If you're shopping online instead of at the malls this holiday season, the Federal Bureau of Investigation (FBI) warns you to be wary of cybercriminals.
FBI officials say these online crooks will aggressively try to steal your money and personal information during this busy shopping season.
Cybercriminals use several methods to dupe consumers, including sending electronic greeting cards that contain malware (malicious software), setting up spoof Web sites that look like legitimate ones, and unleashing phishing and vishing attacks where unsuspecting shoppers receive e-mails that ask for personal data.
"These cyber scammers will do whatever they can to steal your money and personal information this holiday season and are trying many different ways to commit these crimes," said Shawn Henry, Assistant Director, FBI Cyber Division in Washington, D.C. "The best way to protect yourself is to report these scams to law enforcement or the Internet Crime Complaint Center (IC3)."
Here's how the various schemes work:
• The Greeting Card Scam -- Consumers receive an e-mail about a card from a friend or family member. In most cases, the e-mail directs consumers to click on a link to view the e-card. Once consumers do that, they are unknowingly taken to a malicious Web page;
• Spoofing Scams -- In these schemes, criminals create a false or shadow copy of a real Web site or e-mail that misleads consumers. All network traffic between the consumer's browser and the shadow page are sent through the spoofer's machine. This gives the spoofer access to the consumer's personal information, such as passwords, credit card numbers, and account numbers. FBI officials warn these e-mails look authentic. So do the spoof Web sites. In some instances, spoofers direct consumers to authentic Web sites and then pop up a window over the site that captures personal information. That information will likely be sold to criminals, who will use it to ruin consumers' credit and drain their accounts;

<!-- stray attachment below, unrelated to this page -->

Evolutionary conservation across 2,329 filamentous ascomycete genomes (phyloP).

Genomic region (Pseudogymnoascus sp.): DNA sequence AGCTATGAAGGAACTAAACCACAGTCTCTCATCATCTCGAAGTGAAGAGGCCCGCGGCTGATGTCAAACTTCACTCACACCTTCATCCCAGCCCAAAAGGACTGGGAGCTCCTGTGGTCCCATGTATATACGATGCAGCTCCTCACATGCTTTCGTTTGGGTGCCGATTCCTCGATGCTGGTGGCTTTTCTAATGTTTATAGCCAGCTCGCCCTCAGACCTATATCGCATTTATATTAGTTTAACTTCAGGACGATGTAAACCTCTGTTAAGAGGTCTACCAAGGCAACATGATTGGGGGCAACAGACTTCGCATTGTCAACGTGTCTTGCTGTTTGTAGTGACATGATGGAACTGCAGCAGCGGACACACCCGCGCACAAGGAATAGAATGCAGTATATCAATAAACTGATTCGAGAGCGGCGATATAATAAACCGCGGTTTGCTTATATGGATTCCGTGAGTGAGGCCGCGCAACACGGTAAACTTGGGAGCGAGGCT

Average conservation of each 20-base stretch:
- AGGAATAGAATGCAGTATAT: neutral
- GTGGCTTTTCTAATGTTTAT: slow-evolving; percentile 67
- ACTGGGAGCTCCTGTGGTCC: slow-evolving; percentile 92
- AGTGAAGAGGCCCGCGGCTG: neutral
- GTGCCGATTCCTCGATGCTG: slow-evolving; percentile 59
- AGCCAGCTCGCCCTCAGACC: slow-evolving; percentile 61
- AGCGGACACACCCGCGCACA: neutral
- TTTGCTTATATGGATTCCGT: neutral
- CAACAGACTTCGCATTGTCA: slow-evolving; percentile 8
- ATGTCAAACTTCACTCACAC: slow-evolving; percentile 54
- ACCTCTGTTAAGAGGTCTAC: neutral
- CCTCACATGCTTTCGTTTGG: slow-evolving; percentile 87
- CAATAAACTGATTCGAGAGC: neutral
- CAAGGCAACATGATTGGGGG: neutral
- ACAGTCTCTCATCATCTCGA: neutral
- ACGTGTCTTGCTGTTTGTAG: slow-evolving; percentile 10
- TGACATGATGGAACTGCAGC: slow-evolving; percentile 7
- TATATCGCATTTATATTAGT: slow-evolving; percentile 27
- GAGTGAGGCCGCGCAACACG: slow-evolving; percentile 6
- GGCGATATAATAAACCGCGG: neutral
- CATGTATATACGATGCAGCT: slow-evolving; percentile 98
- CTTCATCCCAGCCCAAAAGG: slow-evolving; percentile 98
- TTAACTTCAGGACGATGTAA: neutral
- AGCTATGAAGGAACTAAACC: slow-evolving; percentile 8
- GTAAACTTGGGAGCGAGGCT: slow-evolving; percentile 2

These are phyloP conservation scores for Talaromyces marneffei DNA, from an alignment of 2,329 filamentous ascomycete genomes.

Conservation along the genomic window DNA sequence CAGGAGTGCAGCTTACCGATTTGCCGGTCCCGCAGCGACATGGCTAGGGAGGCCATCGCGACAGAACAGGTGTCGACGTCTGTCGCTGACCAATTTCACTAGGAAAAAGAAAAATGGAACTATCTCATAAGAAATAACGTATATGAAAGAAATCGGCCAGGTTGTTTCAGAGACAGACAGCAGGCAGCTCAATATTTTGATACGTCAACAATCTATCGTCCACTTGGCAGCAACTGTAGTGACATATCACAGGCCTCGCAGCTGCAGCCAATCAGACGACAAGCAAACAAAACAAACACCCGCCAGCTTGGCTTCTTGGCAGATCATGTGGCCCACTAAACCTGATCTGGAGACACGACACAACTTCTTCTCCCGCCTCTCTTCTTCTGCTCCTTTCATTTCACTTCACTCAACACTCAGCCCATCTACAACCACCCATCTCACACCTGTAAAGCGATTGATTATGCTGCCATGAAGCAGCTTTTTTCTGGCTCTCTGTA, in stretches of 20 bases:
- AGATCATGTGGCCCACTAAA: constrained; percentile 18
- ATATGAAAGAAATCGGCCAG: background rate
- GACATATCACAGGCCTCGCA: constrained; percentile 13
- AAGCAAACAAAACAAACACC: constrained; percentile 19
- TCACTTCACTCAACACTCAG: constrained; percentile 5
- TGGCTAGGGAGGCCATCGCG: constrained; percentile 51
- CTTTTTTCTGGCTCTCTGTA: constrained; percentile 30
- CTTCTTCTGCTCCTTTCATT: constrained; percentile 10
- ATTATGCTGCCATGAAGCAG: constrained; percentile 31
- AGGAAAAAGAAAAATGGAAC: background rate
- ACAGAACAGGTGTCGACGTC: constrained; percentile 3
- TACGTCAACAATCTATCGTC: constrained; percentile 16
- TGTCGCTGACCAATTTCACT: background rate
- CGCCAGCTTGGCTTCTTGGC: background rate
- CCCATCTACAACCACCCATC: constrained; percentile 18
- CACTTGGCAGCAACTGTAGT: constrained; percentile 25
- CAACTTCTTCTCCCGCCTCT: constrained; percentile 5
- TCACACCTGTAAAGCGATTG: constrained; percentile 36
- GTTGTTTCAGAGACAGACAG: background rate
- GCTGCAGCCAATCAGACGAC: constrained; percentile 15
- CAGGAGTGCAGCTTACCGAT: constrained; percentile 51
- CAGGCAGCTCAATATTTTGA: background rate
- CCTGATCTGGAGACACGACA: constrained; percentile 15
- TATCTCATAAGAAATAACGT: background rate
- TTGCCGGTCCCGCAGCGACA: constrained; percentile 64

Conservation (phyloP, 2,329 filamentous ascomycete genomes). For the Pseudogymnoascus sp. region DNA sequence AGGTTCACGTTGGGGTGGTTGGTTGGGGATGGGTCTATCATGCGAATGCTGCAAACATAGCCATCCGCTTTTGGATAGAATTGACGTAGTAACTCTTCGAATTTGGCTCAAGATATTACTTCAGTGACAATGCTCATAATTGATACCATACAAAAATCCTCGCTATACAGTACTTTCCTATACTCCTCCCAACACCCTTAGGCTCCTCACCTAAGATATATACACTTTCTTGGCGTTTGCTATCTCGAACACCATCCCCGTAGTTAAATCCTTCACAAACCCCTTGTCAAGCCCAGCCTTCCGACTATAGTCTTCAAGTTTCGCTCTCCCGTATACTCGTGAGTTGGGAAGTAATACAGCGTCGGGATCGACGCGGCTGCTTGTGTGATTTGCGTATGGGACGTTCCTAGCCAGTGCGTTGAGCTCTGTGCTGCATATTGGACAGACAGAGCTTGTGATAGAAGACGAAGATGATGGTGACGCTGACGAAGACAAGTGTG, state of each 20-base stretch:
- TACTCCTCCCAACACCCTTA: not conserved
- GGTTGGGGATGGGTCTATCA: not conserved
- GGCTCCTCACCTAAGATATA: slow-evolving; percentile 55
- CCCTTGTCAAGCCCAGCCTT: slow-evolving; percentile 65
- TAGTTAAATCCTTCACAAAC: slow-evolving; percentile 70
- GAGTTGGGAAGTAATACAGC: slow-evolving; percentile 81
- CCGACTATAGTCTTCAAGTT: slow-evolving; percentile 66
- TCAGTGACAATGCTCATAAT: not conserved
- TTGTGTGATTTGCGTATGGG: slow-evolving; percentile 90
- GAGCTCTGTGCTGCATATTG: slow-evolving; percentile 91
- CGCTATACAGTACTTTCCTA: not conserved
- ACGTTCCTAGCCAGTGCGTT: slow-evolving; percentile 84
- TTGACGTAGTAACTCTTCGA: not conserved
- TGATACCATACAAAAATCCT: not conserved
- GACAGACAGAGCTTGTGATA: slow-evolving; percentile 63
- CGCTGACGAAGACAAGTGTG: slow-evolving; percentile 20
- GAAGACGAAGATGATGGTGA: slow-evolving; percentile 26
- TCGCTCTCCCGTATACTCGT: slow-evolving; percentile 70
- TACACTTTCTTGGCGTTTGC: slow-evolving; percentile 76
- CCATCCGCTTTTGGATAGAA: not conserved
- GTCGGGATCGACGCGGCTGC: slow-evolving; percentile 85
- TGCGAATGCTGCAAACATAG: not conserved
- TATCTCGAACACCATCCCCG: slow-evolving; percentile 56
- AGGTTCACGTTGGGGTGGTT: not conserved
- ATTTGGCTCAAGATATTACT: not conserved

• Phishing and Vishing Attacks -- In these scams, consumers often receive e-mails or text messages about a problem with their account. They are told to follow the link in the message and update their account. But that link takes unsuspecting consumers to a fraudulent Web site that looks legitimate. Consumers' personal information, such as account number and PIN, is then compromised. Some consumers say they have also received e-mails asking them to take an online survey. Once they finish, consumers are asked for personal account information supposedly so they can receive money for taking the survey. But sharing that information gives criminals access to their accounts.
Consumers can protect themselves from getting taken by cybercriminals by:
• Not responding to unsolicited (spam) e-mail;
• Not clicking on links in unsolicited e-mail;
• Being cautious of e-mails that contain pictures in attached files. Those files may contain viruses. Only open attachments from known senders;
• Using caution when filling out forms in e-mail messages that ask for personal information;
• Always comparing the link in the e-mail to the one you are directed to;
• Logging on to the official Web site instead of "linking" to it from an unsolicited e-mail;
• Contacting the business that supposedly sent the e-mail. This way you can verify if the e-mail is legitimate.
Consumers who've lost money in a cyber scam--or received a suspicious e-mail--can file a complaint on the Internet Crime Complaint Center's Web site.